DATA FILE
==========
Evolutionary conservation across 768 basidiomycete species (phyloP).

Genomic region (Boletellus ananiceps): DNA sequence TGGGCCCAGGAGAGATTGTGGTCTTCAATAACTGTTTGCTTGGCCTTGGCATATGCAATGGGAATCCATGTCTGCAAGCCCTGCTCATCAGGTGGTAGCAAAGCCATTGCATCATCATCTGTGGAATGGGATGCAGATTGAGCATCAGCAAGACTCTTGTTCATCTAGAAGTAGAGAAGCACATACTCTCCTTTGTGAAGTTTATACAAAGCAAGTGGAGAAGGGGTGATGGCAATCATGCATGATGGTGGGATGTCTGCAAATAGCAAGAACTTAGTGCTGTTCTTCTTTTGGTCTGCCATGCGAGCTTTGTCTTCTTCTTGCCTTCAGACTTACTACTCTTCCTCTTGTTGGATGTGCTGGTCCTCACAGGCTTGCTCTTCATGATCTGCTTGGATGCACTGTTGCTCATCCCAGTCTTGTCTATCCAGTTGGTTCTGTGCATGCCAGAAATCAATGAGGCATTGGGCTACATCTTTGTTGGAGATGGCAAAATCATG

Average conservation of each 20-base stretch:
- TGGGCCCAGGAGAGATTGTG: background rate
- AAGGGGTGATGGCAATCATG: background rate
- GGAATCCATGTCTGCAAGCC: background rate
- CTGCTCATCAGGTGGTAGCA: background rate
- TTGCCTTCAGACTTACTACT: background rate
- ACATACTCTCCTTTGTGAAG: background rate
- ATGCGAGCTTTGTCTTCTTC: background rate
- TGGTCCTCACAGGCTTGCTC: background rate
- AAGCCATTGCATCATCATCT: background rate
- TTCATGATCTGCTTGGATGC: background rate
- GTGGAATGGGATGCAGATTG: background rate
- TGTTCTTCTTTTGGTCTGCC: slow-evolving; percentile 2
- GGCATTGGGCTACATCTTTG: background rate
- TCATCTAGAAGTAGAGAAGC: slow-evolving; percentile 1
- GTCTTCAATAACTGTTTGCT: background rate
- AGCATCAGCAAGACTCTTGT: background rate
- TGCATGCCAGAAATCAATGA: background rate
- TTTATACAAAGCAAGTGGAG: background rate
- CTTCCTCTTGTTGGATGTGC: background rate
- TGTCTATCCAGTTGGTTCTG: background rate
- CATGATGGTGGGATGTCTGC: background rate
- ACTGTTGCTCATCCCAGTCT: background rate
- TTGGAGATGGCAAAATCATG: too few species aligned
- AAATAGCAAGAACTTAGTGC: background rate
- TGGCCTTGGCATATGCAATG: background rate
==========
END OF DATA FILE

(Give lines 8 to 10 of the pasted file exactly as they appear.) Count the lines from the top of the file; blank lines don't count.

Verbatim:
- TTGCCTTCAGACTTACTACT: background rate
- ACATACTCTCCTTTGTGAAG: background rate
- ATGCGAGCTTTGTCTTCTTC: background rate